2. War Pilot
  3. Purifying Influence
  4. Divine Wind
  5. Sacred Shrine

(UNDERSTAND; answer: c; page 229)

  1. The biggest annual Shinto festival celebrates the __________.
  2. Sun Goddess
  3. New Year
  4. Cherry Blossoms
  5. Flag Day

(UNDERSTAND; answer: b; page 231)

  1. Many religious require repentance from sinfulness, but Shinto requires __________.
  2. celebration
  3. liberation
  4. manifestation
  5. purification

(UNDERSTAND; answer: d; page 232)

True/False

  1. Kami is the proper name for the Goddess of the Sun.

(UNDERSTAND; answer: false; page 225)

  1. Shinto priests and priestesses commonly marry and are not expected to meditate.

(REMEMBER; answer: true; page 230)

  1. Only male priests can conduct worship rituals at Shinto shrines.

(UNDERSTAND; answer: false; page 230)

  1. Japanese popular culture has many Shinto festivals involving formal temple worship.

(UNDERSTAND; answer: false; page 231)

  1. Purification rituals are very important in the Shinto religion.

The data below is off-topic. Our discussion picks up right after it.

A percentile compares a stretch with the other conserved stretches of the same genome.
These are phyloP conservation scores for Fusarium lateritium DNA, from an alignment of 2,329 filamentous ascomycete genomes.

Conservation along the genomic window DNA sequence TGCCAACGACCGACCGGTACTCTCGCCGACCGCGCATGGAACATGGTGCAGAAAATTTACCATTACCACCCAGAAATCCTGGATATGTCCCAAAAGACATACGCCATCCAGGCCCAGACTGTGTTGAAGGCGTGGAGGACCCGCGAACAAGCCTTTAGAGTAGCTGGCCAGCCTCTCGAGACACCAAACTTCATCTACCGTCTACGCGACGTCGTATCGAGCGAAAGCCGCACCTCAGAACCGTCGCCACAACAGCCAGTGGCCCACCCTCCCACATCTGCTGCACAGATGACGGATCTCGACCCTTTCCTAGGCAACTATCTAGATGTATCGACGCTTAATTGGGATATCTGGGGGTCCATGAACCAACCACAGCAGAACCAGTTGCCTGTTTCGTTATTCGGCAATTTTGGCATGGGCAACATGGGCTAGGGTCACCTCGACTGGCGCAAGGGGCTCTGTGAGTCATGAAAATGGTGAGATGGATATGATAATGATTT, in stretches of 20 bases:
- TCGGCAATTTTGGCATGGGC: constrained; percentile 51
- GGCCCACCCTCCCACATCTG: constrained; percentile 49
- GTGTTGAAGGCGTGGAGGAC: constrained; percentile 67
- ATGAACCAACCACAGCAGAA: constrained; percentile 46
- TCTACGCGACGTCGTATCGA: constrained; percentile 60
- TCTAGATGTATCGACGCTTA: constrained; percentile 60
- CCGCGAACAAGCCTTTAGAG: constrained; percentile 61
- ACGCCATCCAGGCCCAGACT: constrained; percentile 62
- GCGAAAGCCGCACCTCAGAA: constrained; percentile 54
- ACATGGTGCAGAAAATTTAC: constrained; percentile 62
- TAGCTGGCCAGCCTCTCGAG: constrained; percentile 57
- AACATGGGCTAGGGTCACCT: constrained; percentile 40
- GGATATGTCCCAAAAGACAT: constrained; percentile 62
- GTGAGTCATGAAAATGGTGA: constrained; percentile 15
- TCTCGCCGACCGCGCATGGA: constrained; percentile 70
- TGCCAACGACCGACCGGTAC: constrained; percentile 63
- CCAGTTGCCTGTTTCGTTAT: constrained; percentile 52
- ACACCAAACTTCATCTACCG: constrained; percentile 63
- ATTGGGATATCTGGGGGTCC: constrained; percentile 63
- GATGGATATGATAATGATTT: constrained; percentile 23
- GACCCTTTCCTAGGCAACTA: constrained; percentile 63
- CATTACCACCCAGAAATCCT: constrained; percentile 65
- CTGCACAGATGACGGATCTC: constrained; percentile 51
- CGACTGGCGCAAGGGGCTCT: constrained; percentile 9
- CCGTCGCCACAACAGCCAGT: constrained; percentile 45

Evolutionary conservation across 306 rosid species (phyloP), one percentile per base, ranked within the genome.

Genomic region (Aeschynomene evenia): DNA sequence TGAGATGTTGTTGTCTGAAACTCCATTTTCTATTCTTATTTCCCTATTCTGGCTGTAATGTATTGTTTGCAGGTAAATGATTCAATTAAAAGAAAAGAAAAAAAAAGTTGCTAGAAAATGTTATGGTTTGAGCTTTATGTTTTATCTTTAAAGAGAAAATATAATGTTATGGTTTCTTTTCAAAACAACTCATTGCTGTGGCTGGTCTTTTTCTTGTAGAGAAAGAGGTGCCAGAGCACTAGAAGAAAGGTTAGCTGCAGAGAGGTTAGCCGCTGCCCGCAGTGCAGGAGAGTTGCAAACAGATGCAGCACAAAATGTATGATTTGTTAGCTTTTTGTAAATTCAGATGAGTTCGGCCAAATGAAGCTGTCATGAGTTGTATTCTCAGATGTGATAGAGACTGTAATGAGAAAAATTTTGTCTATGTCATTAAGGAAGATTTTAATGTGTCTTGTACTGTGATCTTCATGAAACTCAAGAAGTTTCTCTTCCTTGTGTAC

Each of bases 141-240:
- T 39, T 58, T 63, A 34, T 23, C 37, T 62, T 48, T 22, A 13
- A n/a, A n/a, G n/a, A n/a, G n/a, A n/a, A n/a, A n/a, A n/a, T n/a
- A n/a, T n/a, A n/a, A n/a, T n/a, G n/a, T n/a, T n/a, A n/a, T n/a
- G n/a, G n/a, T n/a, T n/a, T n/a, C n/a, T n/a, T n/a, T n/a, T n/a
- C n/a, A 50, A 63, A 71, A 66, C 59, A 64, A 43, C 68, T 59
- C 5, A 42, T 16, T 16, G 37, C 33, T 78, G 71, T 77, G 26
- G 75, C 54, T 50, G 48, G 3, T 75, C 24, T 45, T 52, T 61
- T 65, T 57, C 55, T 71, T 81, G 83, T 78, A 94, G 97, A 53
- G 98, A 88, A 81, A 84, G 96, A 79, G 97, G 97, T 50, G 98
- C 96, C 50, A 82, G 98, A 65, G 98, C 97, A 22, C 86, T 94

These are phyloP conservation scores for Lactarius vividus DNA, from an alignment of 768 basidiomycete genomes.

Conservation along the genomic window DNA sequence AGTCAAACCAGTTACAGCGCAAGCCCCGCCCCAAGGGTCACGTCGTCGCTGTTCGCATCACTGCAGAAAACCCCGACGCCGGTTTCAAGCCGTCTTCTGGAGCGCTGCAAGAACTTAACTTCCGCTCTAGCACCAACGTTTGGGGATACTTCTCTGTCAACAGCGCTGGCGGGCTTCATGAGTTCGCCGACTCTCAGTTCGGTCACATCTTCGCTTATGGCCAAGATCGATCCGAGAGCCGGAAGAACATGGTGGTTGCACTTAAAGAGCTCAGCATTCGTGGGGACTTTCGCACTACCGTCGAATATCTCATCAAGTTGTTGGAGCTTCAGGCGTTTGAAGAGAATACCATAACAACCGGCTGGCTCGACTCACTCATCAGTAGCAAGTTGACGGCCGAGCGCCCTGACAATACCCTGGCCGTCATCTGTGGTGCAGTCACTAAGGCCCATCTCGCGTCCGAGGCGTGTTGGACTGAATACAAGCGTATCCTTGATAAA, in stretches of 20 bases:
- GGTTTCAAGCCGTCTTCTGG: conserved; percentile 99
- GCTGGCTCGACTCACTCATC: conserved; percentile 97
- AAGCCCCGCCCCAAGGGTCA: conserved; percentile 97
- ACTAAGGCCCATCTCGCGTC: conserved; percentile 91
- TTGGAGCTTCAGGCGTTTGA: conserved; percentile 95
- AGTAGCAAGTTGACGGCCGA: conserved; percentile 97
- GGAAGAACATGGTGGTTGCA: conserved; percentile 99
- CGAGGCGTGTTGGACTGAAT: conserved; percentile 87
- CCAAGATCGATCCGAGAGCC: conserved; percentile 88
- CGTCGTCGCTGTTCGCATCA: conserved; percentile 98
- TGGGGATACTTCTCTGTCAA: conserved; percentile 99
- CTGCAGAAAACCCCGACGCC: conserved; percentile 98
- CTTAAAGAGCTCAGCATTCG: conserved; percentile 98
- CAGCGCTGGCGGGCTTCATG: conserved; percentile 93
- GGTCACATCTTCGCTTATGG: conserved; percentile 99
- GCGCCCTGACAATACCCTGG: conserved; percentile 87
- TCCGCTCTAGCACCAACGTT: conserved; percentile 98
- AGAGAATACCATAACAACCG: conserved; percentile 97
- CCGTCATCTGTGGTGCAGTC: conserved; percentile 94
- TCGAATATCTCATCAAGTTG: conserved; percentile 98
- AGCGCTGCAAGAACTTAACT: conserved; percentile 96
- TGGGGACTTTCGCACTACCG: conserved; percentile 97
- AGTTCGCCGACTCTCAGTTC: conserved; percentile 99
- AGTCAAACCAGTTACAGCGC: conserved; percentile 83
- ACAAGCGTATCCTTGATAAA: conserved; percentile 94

(UNDERSTAND; answer: true; page 232)

  1. Shinto is an indigenous religion of Hawaii.

(UNDERSTAND; answer: false; page 237)

  1. Today, Shinto is widespread and growing in Asia and South America.

(UNDERSTAND; answer: false; page 237)

Essay

  1. How are priests and priestesses regarded in the Shinto tradition? How is their social role different from that of religious authorities in other traditions you have studied? What do you think might account for these differences?

(APPLY; answer: students should cite examples explaining and analyzing the unique qualities of Shino priests relative to others they have studied. Students may also be invited to do additional research on Shinto priests and shrine worship tradition; page 230)

  1. State Shinto, especially with its mythology of the divine origin of emperors, experienced some demise after the Second World War. Moreover, the twentieth century move toward modernization threatened institutionalized Shinto. In contemporary life, visits to shrines can resemble tourism more than spirituality. In light of these changes, how can Shinto be preserved and carried on today as its practitioners balance modern life and ancient tradition?

(ANALYZE; answer: students should creatively discuss specific aspects of the Shinto tradition in light of modern changes. They should comment on creative expressions and renewals of the traditions today. For example, the recovery of the Shinto emphasis on harmony with nature; page 232)